- In the 1980s our institution held Master Agreements in Stroke with NINDS.
- As part of this program, we have designed and directed Phase I, Phase II, and Phase III trials testing promising treatments for acute ischemic stroke and subarachnoid hemorrhage.
- An important accomplishment was the creation of the National Institutes of Health Stroke Scale (NIHSS), which was developed and tested by the NIH and investigators in Cincinnati and Iowa City.
- It is now the standard clinical assessment tool for determining the severity of neurological impairments with stroke and part of many clinical trials.
- Another accomplishment was the TOAST study (Trial of Org 10172 in Acute Stroke Treatment).
- TOAST was the first modern, Phase III trial of acute stroke treatment funded by an NINDS grant, which demonstrated the lack of effectiveness of anticoagulation in patients with acute ischemic stroke.
- The study also resulted in the creation of the TOAST classification of stroke subtype, which remains the primary system in use to categorize stroke mechanisms in trials, as well as in practice nationally and internationally.
The Stroke Center at University of Iowa Hospitals & Clinics recently achieved Advanced Certification Comprehensive Stroke Center by The Joint Commission and the American Heart Association/American Stroke Association.
Comprehensive Stroke Center certification is given when centers meet the following criteria:
- Coordinate post-hospital care for patients
- Have dedicated and staffed neuro-intensive care unit beds for complex stroke patients 24 hours a day, seven days a week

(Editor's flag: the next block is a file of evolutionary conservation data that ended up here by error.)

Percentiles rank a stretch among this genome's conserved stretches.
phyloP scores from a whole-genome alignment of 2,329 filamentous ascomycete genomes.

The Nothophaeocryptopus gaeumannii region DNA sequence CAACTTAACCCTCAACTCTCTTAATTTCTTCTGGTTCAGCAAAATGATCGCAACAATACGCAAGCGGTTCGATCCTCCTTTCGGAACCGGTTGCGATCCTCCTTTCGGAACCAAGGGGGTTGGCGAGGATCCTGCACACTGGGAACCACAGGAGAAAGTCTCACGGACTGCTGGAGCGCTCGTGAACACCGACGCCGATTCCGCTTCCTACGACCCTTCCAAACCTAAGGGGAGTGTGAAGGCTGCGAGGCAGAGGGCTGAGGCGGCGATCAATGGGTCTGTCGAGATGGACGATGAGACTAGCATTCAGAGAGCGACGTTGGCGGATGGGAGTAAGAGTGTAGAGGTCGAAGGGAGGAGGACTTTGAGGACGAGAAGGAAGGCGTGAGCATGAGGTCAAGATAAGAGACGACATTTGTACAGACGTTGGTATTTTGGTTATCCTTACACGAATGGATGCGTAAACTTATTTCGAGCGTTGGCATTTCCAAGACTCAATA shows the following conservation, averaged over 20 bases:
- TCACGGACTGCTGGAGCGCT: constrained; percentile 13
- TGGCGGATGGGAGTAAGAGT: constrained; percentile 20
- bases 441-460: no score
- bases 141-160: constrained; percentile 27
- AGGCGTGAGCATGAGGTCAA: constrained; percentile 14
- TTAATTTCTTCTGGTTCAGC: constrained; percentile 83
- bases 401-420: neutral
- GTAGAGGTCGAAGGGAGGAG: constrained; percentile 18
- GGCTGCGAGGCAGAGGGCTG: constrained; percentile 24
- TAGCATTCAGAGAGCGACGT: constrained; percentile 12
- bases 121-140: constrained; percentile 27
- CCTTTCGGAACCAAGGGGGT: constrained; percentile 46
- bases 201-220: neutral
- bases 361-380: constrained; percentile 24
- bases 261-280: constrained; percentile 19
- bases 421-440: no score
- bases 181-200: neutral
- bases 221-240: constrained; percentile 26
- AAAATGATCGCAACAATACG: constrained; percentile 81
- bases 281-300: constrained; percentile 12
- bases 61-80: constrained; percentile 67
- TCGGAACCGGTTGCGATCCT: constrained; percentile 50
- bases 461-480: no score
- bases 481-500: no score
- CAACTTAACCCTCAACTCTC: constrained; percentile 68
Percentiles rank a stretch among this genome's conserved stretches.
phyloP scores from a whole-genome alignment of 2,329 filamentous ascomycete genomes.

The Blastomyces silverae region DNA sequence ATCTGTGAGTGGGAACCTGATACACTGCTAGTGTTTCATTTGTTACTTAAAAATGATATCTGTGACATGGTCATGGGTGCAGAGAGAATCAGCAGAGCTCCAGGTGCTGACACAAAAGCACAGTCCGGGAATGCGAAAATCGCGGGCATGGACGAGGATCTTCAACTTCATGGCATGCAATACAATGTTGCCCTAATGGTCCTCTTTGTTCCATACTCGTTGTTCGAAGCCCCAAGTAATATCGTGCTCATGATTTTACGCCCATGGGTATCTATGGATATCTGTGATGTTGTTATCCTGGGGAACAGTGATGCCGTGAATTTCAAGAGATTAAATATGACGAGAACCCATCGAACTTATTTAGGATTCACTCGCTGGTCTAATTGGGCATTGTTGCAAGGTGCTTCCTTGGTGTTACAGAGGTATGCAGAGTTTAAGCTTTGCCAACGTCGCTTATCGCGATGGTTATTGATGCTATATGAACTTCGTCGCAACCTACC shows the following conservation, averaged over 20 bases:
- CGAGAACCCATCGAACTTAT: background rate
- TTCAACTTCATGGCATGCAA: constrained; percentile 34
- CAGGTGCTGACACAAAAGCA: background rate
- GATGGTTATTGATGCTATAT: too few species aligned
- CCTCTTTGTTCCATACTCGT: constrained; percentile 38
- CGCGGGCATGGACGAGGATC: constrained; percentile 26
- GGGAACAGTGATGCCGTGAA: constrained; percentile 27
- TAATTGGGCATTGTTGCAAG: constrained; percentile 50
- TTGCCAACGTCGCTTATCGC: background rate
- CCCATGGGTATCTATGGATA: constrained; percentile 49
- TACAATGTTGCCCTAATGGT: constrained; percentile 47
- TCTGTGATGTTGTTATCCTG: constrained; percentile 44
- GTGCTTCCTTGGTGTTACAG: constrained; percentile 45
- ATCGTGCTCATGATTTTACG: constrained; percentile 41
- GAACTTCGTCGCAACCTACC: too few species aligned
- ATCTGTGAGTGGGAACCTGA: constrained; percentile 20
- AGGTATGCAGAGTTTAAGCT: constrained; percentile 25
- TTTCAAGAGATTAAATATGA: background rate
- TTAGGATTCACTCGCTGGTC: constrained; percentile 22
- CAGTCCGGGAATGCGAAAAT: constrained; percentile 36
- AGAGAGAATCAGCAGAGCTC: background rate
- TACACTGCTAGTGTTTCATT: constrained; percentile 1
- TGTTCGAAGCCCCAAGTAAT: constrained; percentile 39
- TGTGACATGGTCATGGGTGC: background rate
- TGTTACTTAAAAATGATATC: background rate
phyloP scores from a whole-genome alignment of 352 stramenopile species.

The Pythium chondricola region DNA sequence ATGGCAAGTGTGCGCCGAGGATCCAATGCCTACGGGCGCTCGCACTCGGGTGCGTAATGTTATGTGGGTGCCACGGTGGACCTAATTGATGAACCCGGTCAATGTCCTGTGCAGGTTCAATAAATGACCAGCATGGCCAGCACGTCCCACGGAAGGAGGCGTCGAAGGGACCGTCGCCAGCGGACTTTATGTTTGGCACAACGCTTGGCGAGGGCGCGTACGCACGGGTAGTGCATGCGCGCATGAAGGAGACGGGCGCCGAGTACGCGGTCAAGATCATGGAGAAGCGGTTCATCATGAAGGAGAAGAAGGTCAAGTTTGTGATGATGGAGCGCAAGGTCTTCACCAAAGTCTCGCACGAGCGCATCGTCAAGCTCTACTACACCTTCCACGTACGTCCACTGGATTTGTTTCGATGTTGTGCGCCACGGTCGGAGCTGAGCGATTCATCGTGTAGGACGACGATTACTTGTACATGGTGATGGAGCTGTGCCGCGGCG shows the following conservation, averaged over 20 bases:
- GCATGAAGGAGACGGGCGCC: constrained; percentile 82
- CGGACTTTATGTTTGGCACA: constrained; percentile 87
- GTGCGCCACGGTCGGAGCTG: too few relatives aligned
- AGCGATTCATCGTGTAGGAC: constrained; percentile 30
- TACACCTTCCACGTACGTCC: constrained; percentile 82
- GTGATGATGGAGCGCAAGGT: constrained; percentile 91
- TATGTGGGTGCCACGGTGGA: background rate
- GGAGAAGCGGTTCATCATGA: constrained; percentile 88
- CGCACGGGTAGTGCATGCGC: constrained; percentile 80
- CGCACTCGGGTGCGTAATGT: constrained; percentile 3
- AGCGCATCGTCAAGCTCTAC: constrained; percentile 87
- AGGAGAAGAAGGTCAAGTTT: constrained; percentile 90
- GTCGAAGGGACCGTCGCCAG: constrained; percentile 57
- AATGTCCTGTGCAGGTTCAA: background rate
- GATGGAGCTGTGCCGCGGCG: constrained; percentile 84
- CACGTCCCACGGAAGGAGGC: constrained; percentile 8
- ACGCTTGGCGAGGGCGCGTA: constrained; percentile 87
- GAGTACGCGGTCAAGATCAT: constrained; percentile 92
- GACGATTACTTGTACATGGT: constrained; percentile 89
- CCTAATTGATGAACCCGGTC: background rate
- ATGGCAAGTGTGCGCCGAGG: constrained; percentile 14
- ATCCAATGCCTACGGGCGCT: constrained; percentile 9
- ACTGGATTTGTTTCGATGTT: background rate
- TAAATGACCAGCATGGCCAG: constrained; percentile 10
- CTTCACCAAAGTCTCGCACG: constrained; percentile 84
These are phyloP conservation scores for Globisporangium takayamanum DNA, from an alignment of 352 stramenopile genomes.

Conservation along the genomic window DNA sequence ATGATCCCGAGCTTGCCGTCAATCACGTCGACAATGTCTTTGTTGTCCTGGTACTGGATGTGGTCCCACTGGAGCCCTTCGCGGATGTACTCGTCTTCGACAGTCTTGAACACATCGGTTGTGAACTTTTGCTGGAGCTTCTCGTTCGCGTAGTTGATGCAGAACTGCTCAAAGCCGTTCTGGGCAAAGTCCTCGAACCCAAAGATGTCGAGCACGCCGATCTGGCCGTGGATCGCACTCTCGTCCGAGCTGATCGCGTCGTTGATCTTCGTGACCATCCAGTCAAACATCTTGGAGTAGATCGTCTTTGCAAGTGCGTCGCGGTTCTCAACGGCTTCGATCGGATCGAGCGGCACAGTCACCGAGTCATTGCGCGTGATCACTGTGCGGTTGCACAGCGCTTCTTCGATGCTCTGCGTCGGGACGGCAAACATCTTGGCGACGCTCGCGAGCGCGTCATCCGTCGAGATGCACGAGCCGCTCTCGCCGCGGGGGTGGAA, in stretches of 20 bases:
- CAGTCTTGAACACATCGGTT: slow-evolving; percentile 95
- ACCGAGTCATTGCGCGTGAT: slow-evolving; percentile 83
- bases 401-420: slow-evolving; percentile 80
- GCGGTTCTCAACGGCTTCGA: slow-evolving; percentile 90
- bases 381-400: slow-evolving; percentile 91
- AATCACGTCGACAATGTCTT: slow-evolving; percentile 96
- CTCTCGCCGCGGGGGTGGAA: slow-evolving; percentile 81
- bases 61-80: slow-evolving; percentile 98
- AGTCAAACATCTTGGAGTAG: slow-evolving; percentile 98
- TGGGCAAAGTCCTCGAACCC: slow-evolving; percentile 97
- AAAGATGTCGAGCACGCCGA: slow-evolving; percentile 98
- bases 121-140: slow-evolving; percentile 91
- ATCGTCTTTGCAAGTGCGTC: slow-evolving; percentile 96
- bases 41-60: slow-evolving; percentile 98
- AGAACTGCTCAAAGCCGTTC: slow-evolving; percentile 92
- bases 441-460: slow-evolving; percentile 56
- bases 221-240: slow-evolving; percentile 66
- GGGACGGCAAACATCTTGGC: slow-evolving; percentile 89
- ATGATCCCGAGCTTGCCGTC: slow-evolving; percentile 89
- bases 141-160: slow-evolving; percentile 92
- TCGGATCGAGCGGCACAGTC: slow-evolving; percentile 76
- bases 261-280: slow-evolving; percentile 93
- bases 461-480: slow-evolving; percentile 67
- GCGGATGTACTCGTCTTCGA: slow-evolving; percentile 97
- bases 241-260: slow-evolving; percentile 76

- Meet minimum requirements for providing care to patients with a stroke diagnosis
- Participate in stroke research
- Use advanced imaging capabilities
- Use a peer review process to evaluate and monitor the care provided to patients with ischemic stroke and subarachnoid hemorrhage
The following are clinical trials the Stroke Center is currently conducting. Get more information and/or apply by following the links:
- CLEAR III Trial
- Clot Lysis: Evaluating Accelerated Resolution of Intraventricular Hemorrhage Phase III
- Intracerebral Hemorrhage Deferoxamine Trial
- MR WITNESS
- A Study of Intravenous Thrombolysis With Alteplase in MRI-Selected Patients
- POINT Trial
- Platelet-Oriented Inhibition in New TIA and Minor Ischemic Stroke (POINT) Trial
- Stroke Hyperglycemia Insulin Network Effort Trial
Our Care Team
- Angela Lewis, RN
- Heena Olalde, RN
- Erin Rindels, RN
- Jeri Sieren, RN
Related Health Topics
The University of Iowa Comprehensive Stroke Center (CSC) hosts a monthly support group for stroke survivors and their caregivers. No reason to register, just join us!
These meetings are being held in person with Zoom capabilities. Please reach out to the group for more information.
A Cognitive Enhancement Program
Participants with cognitive impairment will be introduced to techniques and strategies to help with memory, attention, executive functioning, sleep difficulties, and more. Education will be provided regarding the cognitive effects of aging, dementia, stroke, traumatic brain injury (TBI), sleep problems, and more.
Patients and adult family members/caregivers are welcome to attend.